What you need to know about the 2020 overtime ruling

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Updated Jan 3, 2020

Shutterstock 239942131On September 24, the Department of Labor (DOL) released a final rule that will take effect on Jan. 1, 2020, that will increase the minimum salary requirement to be considered exempt from overtime under the Fair Labor Standards Act (FLSA).

“Effective Jan. 1, 2020, the minimum salary requirement for the administrative, professional (including the salaried computer professional) and executive exemptions will increase from $455 per week to $684 per week (equivalent to $35,568 per year),” ADP says online.

This number, Inc.com says, is based on the 20th percentile of salaries, which Inc.com says is the same way the DOL calculated the numbers the last time the limits were changed in 2004.

Inc.com says there are four categories that can allow you to be exempt if you also have a minimum salary:

  • Manager: ​If you manage two or more people and your duties are primarily managerial, then you can be salary exempt. If you have hire/fire power over the staff but spend most of your day doing the same work your staff does, you’re probably not eligible.
  • Professional: Doctors, attorneys and certified public accountants fall under this category. Also included are educated professionals who work independently and creative people (again, who work independently).
  • Administrative professionals: This refers to administrative functions like IT, finance and HR, not administrative assistants (who are almost all non-exempt and eligible for overtime).
  • Outside sales: The “outside” part of this is really important. Two people selling the same product–one sitting in a call center and the other out meeting with clients–would have different exemption statuses. Outside salespeople need to do the majority of their work outside of the office.

According to ADP, covered employees are required by the FSLA to pay “non-exempt” employees at least the minimum wage for each hour worked, as well as overtime pay for all hours worked in excess of 40 in a workweek.

According to The National Law Review, the DOL estimates this rule will make 1.3 million American workers eligible for overtime pay under the FLSA.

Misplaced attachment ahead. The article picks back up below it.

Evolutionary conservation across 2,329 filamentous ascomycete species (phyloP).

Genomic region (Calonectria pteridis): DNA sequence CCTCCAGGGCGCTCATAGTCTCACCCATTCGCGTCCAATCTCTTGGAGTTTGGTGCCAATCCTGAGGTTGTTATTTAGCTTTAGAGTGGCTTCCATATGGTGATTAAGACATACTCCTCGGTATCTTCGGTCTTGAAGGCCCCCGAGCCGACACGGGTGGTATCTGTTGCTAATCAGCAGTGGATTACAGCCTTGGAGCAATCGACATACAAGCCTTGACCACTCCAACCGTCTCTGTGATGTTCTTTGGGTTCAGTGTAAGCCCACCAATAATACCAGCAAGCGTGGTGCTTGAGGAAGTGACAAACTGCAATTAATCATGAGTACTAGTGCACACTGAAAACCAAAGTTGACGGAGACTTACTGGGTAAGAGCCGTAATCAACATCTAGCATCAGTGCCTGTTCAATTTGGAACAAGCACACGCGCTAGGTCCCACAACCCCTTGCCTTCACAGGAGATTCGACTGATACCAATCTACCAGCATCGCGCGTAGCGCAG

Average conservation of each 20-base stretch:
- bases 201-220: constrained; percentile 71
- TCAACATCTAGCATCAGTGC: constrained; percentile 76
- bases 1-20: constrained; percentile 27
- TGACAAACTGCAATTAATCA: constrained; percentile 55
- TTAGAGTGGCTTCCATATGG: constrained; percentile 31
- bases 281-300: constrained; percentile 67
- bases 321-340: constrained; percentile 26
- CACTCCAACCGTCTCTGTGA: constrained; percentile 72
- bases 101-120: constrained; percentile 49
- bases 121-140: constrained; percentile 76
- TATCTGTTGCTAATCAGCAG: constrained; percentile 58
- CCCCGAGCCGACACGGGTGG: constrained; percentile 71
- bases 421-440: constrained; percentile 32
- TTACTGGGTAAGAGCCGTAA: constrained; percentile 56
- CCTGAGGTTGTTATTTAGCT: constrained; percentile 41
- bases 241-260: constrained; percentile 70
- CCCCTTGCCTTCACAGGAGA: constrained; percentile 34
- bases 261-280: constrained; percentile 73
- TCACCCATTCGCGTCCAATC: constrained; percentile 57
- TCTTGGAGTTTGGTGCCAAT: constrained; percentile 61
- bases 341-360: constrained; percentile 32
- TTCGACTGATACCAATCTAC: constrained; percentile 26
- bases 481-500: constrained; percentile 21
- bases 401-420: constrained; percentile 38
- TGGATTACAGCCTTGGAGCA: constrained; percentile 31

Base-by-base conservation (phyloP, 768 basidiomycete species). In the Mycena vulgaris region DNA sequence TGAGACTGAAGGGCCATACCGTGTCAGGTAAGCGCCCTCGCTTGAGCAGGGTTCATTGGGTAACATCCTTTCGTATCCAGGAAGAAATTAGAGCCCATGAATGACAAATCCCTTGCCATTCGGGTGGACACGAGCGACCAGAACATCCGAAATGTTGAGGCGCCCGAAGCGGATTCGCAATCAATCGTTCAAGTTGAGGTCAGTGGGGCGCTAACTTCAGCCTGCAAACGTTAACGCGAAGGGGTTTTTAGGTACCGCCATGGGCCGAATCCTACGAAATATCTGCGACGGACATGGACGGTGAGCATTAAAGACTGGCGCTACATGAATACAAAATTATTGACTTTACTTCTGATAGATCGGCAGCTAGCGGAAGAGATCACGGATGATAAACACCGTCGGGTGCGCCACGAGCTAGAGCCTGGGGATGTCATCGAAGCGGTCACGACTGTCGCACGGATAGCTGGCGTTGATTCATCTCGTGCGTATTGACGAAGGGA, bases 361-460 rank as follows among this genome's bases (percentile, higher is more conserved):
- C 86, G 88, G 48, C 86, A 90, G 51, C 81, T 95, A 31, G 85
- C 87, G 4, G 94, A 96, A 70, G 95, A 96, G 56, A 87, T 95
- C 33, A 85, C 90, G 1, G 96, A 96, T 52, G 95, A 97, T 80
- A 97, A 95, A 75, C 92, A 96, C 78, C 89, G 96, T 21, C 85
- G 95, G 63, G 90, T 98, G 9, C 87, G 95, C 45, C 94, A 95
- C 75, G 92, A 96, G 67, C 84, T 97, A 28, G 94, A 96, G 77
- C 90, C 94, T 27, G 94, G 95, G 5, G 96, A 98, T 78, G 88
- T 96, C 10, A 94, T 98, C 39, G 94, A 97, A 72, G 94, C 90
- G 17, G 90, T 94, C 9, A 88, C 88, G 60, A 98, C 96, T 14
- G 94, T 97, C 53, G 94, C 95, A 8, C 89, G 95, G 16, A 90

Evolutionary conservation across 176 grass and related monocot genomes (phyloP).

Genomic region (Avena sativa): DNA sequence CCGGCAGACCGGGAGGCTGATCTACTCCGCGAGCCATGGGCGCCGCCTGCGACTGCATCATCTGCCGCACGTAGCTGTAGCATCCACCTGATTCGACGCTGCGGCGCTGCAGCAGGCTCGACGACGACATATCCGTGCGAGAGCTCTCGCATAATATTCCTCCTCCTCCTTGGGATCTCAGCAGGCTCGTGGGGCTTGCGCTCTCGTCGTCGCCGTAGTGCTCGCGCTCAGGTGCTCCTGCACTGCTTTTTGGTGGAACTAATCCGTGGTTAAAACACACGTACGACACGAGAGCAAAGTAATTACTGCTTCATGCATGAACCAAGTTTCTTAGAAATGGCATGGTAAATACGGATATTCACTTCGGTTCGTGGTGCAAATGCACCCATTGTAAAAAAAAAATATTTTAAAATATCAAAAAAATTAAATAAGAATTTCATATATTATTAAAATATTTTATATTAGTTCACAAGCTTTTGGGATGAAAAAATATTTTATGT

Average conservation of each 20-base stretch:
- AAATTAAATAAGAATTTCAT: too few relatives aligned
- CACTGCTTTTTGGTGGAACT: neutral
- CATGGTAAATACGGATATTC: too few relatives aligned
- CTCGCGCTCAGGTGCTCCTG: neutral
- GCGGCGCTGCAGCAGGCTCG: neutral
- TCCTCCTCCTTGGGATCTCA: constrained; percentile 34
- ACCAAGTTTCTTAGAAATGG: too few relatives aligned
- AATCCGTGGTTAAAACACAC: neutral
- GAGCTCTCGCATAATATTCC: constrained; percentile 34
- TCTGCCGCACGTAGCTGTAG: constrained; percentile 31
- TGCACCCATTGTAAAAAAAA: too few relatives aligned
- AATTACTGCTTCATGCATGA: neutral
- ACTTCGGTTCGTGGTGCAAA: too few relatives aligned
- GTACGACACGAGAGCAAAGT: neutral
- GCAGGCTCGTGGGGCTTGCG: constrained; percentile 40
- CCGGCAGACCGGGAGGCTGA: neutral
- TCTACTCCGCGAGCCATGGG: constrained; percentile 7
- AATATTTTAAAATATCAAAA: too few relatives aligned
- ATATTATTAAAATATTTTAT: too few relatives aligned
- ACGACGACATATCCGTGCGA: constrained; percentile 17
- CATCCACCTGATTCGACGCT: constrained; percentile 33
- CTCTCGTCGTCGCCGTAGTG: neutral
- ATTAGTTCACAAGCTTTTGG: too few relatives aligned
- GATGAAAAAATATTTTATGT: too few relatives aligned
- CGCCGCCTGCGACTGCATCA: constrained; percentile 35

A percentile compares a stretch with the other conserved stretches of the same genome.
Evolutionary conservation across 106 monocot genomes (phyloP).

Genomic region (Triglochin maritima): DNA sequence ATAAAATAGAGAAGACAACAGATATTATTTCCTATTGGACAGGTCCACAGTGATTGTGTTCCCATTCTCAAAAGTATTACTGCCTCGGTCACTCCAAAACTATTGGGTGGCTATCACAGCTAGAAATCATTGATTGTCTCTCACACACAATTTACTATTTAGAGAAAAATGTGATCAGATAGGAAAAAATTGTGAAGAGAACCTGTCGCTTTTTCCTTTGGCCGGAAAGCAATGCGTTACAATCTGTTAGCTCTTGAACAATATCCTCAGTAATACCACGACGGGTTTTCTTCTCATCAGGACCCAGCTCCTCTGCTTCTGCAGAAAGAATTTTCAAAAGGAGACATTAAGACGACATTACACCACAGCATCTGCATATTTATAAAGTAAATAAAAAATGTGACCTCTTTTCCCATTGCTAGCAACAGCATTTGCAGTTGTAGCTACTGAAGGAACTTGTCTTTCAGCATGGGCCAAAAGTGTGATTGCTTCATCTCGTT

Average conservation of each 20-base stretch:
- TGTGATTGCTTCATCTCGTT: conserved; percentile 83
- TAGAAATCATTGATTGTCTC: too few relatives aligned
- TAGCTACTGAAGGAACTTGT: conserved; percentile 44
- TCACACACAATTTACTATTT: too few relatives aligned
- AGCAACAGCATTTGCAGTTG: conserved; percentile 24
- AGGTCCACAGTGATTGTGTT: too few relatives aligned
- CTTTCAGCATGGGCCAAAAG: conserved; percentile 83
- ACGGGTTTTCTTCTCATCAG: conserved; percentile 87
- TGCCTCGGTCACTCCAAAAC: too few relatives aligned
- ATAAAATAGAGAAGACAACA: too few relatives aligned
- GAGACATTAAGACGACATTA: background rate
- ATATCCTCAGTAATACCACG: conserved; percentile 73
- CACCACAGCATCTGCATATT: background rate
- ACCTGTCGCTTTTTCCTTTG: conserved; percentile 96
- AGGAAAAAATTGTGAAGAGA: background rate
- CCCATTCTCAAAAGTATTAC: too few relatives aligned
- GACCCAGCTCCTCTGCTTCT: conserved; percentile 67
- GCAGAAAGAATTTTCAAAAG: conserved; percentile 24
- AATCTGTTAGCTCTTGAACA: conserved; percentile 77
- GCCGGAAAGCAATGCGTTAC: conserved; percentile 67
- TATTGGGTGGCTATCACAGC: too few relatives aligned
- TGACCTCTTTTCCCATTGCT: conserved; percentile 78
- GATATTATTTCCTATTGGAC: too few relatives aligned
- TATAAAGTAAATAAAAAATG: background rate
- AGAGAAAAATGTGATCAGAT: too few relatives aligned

According to ADP, to be considered “exempt,” employees must generally satisfy all three of the following tests:

  • Salary-level test: Employees must earn a weekly salary that meets the minimum requirements. Until Jan. 1, 2020, the minimum salary requirement is $455 per week for the administrative, professional (including the salaried computer professional), and executive exemptions.
  • Salary-basis test: With very limited exceptions, the employer must pay employees their full salary in any week they perform work, regardless of the quality or quantity of the work.
  • Duties test: The employee’s primary job duties must meet certain criteria.

For employees who regularly perform at least one of the exempt duties or have the responsibilities of a professional, executive or administrative employee, ADP says there is also an exemption for “highly compensated” employees.

To qualify for one of the overtime exemptions, ADP says employees must be paid a weekly salary of at least $684 and must continue to satisfy the applicable duties tests.

If they are paid at least $23.63 per hour, ADP also says exempt computer employees may also be paid hourly, which won’t change under the new rule.

“For the highly compensated employee exemption, employers are already allowed to include commissions, nondiscretionary bonuses and other nondiscretionary compensation toward meeting the total annual compensation requirement, but there is no 10 percent cap like the other exemptions,” ADP says online. “This won’t change under the new rule. Thus, as long as the employer pays the employee at least $684 on a weekly salary basis, the employer will be able to count these other forms of compensation toward meeting the minimum total compensation requirement ($107,432 per year).”

If you do find that your exempt employees’ salaries fall below this new federal salary requirement, you will either have to raise their salaries to meet this new requirement, or you can reclassify these employees as non-exempt and pay them overtime if/when they work over 40 hours a week.

Keep in mind that some states do have their own salary requirements and duties tests that may already exceed the new federal rule, and other states may decide to increase their salary thresholds based on it.

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